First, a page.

MERIDEN — This is no Jack Ham & Egg special this morning, no linebacker blue plate.
Our annual “Defenders” feature, which profiles the area’s top defensive football players to whet the Thanksgiving appetite, sees all three levels on the menu here in 2022.
Oh, sure, we’ve got linebackers. Of course we have linebackers, inside and out, strong side and weak.
But we’ve got D-linemen, too, and a couple of safeties, of both the strong and free variety.
It’s a diverse group that, with some of the area’s excellent interior linemen added to the mix — we’re looking at you, Brendon Borak of Maloney and Julian Frias of Platt — would make for one heck of an All-Star team.
Reality is, these boys will be lining up in opposition today in their respective rivalry games, and their play will heavily shape the outcomes.
At least two, and perhaps as many as four, will be playing in the postseason starting next Tuesday. Here’s what they’ve done to get their teams to the doorstep.
We’ll start at the top — the top of the area tackling list. There we find Maloney junior linebacker Zakkai Moore.
A special teams ball of hustle who saw some duty on defense during last year’s run to the Class L state championship, Moore stepped into a starting role at inside linebacker this season and has responded with 101 tackles.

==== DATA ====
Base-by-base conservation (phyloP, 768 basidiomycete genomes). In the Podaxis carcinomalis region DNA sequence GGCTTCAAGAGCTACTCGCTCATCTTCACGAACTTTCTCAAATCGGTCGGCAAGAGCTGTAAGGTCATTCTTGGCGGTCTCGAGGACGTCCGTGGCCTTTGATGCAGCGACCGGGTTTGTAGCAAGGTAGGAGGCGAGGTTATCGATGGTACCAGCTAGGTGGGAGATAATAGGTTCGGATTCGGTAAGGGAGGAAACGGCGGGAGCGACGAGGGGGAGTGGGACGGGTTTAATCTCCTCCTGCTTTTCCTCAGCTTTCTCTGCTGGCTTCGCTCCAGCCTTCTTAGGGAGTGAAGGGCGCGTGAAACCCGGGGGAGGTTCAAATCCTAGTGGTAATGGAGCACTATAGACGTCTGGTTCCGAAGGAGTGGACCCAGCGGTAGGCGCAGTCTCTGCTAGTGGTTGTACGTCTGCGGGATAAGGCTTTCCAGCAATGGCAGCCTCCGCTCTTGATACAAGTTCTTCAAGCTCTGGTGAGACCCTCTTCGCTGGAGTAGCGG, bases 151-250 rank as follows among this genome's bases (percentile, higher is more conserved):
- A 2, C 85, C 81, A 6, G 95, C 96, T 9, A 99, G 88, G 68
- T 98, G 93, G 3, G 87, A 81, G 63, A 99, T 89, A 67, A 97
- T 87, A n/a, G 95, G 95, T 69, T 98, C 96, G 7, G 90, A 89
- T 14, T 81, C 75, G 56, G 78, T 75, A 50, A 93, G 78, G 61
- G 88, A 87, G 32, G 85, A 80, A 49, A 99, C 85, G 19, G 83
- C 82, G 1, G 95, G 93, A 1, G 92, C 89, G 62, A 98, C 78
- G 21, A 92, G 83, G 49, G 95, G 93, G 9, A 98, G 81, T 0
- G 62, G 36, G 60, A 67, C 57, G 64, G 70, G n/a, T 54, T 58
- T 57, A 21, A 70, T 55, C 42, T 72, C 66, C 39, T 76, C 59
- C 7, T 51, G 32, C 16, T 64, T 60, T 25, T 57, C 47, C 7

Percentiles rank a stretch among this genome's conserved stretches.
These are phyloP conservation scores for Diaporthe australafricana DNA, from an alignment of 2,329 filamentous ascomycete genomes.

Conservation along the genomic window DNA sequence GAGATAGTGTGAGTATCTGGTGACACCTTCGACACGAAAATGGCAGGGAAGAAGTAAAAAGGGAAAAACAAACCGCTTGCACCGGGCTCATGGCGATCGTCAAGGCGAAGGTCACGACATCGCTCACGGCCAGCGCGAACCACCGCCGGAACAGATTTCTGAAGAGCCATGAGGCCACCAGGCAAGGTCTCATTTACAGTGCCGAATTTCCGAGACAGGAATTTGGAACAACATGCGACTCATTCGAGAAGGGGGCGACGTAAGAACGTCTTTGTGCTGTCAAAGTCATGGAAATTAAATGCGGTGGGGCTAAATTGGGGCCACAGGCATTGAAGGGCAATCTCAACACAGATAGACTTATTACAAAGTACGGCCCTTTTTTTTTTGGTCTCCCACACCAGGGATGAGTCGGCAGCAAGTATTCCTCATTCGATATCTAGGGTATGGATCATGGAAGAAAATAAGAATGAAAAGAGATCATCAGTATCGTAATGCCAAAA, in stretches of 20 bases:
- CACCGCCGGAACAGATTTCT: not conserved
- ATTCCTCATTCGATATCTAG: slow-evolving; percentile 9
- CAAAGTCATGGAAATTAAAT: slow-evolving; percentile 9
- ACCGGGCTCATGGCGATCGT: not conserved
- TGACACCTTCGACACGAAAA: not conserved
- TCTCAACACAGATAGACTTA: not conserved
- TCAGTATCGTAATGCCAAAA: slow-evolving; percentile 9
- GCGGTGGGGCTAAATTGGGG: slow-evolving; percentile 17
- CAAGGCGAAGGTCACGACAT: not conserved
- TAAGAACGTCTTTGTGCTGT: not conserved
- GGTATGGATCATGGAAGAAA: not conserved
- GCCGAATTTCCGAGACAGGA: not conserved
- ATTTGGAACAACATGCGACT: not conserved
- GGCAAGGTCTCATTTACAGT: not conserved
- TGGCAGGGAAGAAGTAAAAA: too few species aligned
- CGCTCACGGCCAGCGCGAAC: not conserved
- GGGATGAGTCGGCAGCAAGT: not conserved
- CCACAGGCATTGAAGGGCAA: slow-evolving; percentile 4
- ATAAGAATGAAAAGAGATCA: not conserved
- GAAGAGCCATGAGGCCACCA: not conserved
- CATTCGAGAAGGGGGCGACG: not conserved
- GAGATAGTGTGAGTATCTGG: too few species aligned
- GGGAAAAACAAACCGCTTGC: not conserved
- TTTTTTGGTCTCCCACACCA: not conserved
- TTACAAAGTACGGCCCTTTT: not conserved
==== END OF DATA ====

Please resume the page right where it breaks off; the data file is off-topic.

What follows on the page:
He’s the only area defender, so far, to hit triple figures. Of Moore’s 101 tackles, 41 have been solo and 60 assisted, with 10 coming behind the line of scrimmage.
“He is an outstanding young man on and off the field,” remarked Maloney head coach Kevin Frederick. “A 3.6 GPA, tenacious worker in the weight room. Great leader on and off the field.”
Next in line behind Moore on the area leaderboard are linebackers Shaine Salvador of Sheehan and Aaron Borkowski of Southington. Salvador, a senior, has 94 tackles. Borkowski, a junior, has 91.
Borkowski headlines an impressive unit of junior linebackers at Southington that includes Chris Totonis and Zach Brilla, each of whom played JV last season, or at least started the season on JV. By the end of 2021, Borkowski was starting a couple of games on varsity.
“He had a huge offseason; we knew that he’s a tough, hard-nosed player who’s instinctive when it comes to finding the ball,” Southington head coach Mike Drury said. “He’s just continued to develop this season.”
Borkowski has starred behind the three-man front of Josh Frappier, Luis Matias and Will Chapman.
“It definitely starts with the defensive line, taking up a lot of blocks and opening up gaps that I come through,” Borkowski said.
At Sheehan, Salvador is a returning two-way starter who flips from the offensive line to inside linebacker. Basically, he’s in the middle of every play.
Of Salvador’s 94 tackles, 75 have been solo. He put up a season-high 15 on opening night versus New Fairfield and matched it in Game 9 at Daniel Hand.